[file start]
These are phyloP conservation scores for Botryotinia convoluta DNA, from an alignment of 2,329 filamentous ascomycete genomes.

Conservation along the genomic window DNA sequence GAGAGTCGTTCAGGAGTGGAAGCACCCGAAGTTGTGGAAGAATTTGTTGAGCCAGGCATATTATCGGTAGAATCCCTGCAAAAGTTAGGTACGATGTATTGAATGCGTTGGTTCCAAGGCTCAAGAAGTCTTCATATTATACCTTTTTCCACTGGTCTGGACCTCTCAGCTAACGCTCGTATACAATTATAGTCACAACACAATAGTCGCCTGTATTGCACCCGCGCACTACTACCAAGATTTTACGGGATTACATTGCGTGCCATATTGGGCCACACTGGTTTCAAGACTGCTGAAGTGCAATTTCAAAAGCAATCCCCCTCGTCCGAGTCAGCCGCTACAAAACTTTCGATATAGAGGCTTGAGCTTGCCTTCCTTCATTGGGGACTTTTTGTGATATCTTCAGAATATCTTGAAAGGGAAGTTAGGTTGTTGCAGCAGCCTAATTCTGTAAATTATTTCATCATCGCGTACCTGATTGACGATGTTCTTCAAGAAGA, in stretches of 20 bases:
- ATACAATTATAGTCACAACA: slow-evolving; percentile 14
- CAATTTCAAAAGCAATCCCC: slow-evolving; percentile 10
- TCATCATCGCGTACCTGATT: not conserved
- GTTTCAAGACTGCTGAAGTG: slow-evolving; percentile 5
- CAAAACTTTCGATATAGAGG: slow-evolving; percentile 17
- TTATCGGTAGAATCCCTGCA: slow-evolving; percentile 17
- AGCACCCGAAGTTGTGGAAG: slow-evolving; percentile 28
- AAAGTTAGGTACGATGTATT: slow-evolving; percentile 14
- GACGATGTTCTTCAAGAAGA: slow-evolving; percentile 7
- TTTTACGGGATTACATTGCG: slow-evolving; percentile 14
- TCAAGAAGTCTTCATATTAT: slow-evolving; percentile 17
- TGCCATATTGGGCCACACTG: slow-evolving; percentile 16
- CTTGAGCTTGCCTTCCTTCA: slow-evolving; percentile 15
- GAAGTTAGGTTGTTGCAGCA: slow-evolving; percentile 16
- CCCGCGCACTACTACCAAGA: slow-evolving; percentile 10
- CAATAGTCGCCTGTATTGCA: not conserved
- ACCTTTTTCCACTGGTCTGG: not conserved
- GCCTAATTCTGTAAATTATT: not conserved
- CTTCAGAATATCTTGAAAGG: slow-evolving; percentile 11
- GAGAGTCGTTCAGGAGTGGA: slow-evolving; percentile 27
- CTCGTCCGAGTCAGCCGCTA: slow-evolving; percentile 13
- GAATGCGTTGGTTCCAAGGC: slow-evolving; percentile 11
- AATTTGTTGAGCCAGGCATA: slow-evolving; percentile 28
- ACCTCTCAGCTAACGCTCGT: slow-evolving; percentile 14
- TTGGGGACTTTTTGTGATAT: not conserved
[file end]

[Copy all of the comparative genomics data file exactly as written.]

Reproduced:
These are phyloP conservation scores for Botryotinia convoluta DNA, from an alignment of 2,329 filamentous ascomycete genomes.

Conservation along the genomic window DNA sequence GAGAGTCGTTCAGGAGTGGAAGCACCCGAAGTTGTGGAAGAATTTGTTGAGCCAGGCATATTATCGGTAGAATCCCTGCAAAAGTTAGGTACGATGTATTGAATGCGTTGGTTCCAAGGCTCAAGAAGTCTTCATATTATACCTTTTTCCACTGGTCTGGACCTCTCAGCTAACGCTCGTATACAATTATAGTCACAACACAATAGTCGCCTGTATTGCACCCGCGCACTACTACCAAGATTTTACGGGATTACATTGCGTGCCATATTGGGCCACACTGGTTTCAAGACTGCTGAAGTGCAATTTCAAAAGCAATCCCCCTCGTCCGAGTCAGCCGCTACAAAACTTTCGATATAGAGGCTTGAGCTTGCCTTCCTTCATTGGGGACTTTTTGTGATATCTTCAGAATATCTTGAAAGGGAAGTTAGGTTGTTGCAGCAGCCTAATTCTGTAAATTATTTCATCATCGCGTACCTGATTGACGATGTTCTTCAAGAAGA, in stretches of 20 bases:
- ATACAATTATAGTCACAACA: slow-evolving; percentile 14
- CAATTTCAAAAGCAATCCCC: slow-evolving; percentile 10
- TCATCATCGCGTACCTGATT: not conserved
- GTTTCAAGACTGCTGAAGTG: slow-evolving; percentile 5
- CAAAACTTTCGATATAGAGG: slow-evolving; percentile 17
- TTATCGGTAGAATCCCTGCA: slow-evolving; percentile 17
- AGCACCCGAAGTTGTGGAAG: slow-evolving; percentile 28
- AAAGTTAGGTACGATGTATT: slow-evolving; percentile 14
- GACGATGTTCTTCAAGAAGA: slow-evolving; percentile 7
- TTTTACGGGATTACATTGCG: slow-evolving; percentile 14
- TCAAGAAGTCTTCATATTAT: slow-evolving; percentile 17
- TGCCATATTGGGCCACACTG: slow-evolving; percentile 16
- CTTGAGCTTGCCTTCCTTCA: slow-evolving; percentile 15
- GAAGTTAGGTTGTTGCAGCA: slow-evolving; percentile 16
- CCCGCGCACTACTACCAAGA: slow-evolving; percentile 10
- CAATAGTCGCCTGTATTGCA: not conserved
- ACCTTTTTCCACTGGTCTGG: not conserved
- GCCTAATTCTGTAAATTATT: not conserved
- CTTCAGAATATCTTGAAAGG: slow-evolving; percentile 11
- GAGAGTCGTTCAGGAGTGGA: slow-evolving; percentile 27
- CTCGTCCGAGTCAGCCGCTA: slow-evolving; percentile 13
- GAATGCGTTGGTTCCAAGGC: slow-evolving; percentile 11
- AATTTGTTGAGCCAGGCATA: slow-evolving; percentile 28
- ACCTCTCAGCTAACGCTCGT: slow-evolving; percentile 14
- TTGGGGACTTTTTGTGATAT: not conserved